Last night I dreamed I was a space rock star. I had a sleek, silver space shuttle and a lovable group of misfits that I collected to make up my band. There was an androgynous J-Pop star, a German Death-Metal lady (they had a romance sub-plot), an android made of glowing blue nanobots who was trying to understand the connection between math, music, and love (guess who I had a romance sub-plot with), an adorable Latina urchin girl who was an undocumented immigrant - lots of hijinks around sneaking her aboard my shuttle, because once she was on the shuttle, it was considered inter-galactic space-space, and she couldn't be deported. Rounding out the group was my shady agent/manager, who knew how to get awesome stuff done on the cheap. He was either Kenyan or Nigerian. That confusion was a plot point for some reason, but I can't recall what the reason was.
We flew around a lot in my spiffy shuttle, though I was not a very good pilot. We caused a lot of chaos that seemed to be a problem at first, but it ended up improving people's days -- like when I crash-flew my shuttle through the space-port, which caused it to close down and give everyone a much-needed day off.
I don't recall that my space rock band ever got around to playing any music. And I have no clue why my brain decided to dream in the genre of Saturday Morning Cartoon.
I spent a chunk of last night and all my morning lie-in-bed time trying to compose my recommendation for Netflix's Orange is the New Black. I finally gave up because the more enthusiastic I am about something, the more I lose any ability for persuasive language and just want to pound my 'this is fucking awesome' into other people's skulls.
Language. What's up with that? Where's my telepathic rail gun?
So I just want to say... Orange is the New Black. Fucking amazing. Ignore the horrible trailers. They are horrible. The actual show is brilliant in so many ways that it renders me as incoherent as if I was trying to describe all the elephant parts at once. It tackles race, class, gender, and queer issues. It explores over a dozen complicated character arcs and interweaves them brilliantly.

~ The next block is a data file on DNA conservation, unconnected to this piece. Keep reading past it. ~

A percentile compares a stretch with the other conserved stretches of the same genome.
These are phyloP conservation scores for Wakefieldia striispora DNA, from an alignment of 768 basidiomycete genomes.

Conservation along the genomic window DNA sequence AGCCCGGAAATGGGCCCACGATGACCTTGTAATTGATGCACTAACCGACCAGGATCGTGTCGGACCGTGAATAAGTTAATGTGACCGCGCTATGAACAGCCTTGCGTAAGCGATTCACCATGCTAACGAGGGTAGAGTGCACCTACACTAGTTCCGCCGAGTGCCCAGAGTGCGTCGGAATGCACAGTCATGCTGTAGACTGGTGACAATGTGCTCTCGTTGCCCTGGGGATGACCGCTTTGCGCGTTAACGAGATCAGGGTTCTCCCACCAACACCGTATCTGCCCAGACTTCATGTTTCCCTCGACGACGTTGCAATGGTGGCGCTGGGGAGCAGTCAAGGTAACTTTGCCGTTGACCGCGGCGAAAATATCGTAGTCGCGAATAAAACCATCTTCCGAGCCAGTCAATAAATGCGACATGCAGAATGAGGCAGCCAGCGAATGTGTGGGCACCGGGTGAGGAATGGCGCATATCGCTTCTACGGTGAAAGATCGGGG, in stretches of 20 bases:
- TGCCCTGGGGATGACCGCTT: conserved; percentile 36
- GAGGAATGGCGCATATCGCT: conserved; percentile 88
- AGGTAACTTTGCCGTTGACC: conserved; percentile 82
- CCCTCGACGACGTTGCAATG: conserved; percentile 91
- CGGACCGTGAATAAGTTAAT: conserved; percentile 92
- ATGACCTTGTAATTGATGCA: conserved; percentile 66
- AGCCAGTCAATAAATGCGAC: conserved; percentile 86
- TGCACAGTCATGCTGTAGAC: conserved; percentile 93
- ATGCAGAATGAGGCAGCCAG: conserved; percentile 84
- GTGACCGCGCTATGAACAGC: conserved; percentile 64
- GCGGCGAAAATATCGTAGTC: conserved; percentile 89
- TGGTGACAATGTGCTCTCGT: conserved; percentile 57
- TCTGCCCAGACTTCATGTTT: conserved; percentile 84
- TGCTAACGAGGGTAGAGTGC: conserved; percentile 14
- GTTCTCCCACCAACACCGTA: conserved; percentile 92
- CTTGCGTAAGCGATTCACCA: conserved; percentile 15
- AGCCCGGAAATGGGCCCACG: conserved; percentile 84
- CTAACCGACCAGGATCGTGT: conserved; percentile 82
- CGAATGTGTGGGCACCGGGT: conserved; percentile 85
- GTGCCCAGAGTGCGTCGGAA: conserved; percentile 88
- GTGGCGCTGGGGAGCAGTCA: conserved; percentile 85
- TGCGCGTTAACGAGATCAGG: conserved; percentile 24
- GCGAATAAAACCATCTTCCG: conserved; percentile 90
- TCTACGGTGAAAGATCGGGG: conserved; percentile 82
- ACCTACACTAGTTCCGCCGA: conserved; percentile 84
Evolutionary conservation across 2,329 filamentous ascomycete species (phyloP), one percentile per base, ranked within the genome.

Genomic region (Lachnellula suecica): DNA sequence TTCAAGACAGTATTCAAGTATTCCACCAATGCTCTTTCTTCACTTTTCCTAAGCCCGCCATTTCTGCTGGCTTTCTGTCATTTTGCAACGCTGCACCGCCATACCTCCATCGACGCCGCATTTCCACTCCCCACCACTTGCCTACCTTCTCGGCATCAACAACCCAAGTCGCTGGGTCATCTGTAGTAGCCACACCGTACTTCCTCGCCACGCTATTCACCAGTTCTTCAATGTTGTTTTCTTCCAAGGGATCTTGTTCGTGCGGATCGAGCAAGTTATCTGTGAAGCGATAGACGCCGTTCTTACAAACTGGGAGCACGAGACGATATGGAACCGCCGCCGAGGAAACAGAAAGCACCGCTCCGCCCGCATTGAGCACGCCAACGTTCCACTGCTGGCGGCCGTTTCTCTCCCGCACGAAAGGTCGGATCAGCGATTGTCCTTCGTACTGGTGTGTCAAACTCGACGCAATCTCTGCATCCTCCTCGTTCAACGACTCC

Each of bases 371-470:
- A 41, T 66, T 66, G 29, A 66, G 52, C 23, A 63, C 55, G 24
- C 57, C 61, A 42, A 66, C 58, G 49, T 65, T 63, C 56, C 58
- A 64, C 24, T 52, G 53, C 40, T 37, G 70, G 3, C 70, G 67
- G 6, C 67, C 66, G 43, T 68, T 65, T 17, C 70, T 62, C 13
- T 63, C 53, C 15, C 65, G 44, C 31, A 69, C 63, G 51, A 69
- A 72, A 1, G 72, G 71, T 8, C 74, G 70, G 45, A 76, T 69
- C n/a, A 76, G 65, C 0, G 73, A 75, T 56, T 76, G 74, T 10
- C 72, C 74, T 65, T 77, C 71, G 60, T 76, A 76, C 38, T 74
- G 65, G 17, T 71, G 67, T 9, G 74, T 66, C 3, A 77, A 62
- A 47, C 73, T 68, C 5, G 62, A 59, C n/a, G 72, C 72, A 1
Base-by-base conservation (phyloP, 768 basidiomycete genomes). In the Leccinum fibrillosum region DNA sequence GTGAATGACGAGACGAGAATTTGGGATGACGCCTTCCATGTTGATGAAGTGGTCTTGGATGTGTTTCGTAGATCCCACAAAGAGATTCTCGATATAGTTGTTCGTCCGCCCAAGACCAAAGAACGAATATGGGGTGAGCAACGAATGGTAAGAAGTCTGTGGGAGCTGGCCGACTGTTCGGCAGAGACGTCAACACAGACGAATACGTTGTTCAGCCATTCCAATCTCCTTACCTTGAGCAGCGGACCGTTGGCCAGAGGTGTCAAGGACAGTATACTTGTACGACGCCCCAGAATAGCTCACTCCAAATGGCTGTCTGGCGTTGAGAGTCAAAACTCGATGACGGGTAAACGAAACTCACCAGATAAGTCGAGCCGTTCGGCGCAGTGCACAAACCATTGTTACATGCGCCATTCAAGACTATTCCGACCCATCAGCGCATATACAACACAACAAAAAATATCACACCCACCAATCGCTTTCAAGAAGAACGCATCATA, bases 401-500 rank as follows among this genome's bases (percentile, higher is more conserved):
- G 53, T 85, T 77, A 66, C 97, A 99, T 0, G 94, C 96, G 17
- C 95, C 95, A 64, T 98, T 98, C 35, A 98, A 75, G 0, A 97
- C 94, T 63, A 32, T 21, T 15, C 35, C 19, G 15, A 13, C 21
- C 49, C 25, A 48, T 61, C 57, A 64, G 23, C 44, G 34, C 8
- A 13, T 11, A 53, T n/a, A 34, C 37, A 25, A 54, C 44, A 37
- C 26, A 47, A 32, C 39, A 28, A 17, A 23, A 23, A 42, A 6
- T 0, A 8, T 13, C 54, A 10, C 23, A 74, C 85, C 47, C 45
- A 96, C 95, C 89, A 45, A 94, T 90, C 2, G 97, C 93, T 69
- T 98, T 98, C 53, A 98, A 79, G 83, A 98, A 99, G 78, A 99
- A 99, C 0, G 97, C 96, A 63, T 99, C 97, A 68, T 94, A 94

At its core, it breaks down the false categories of criminal and not-criminal in a way that effectively critiques our entire notion of criminality (in kind of a Black Helicopters way that doesn't flinch from looking at how terrible and inevitable and yet internally-logical the process of criminalization is. Blythe could totally write for this show). At one point late in the season, one of the (newer) guards tells an inmate that the only difference between them is that the inmate got caught. Nobody in the show is entirely horrible, and nobody in the show is entirely noble. the show manages to lay bare the flaws in our current system of incarceration in a way that doesn't come across as just liberal hand-wringing.
But most importantly, the show manages to do something I don't think I've ever seen a major media product pull off (or even attempt), and I think a large part of the success of the characters and the critique comes down to this: it uses a female gaze.
Only one of the actresses fits the Hollywood standard (the main character, which is a deliberate choice that I'll get to in a moment). The rest are all shapes, all sizes, all ages. And because of the way they are stripped down and put in the same khaki-and-grey shapeless clothes, the audience is forced to look at them as subjects rather than objects. We follow these characters through (pretty complex) arcs, and by just a few episodes in, every one of them is sexy as fuck because we're invited to encounter them as compelling, fully-rounded subjects rather than as objects that fail to meet the standards of the male gaze.
Watching this show was like my first time at WisCon.
The only hard point I had in watching this show was the main character. For several episodes, I felt like they failed with her, that she was the result of some studio exec's opinion that we needed a pretty, blonde white woman to serve as our entry into the world of the show.
I was wrong. Stick with her. Her character arc is such a surprise, and so worth it by the time you get to the end of the first season.
So... yeah. That's my spoiler-free, probably completely unpersuasive pitch for why everyone needs to watch this show, and why it should win all the Emmys ever handed out, and why it can teach us all a lot about writing complex, compelling characters.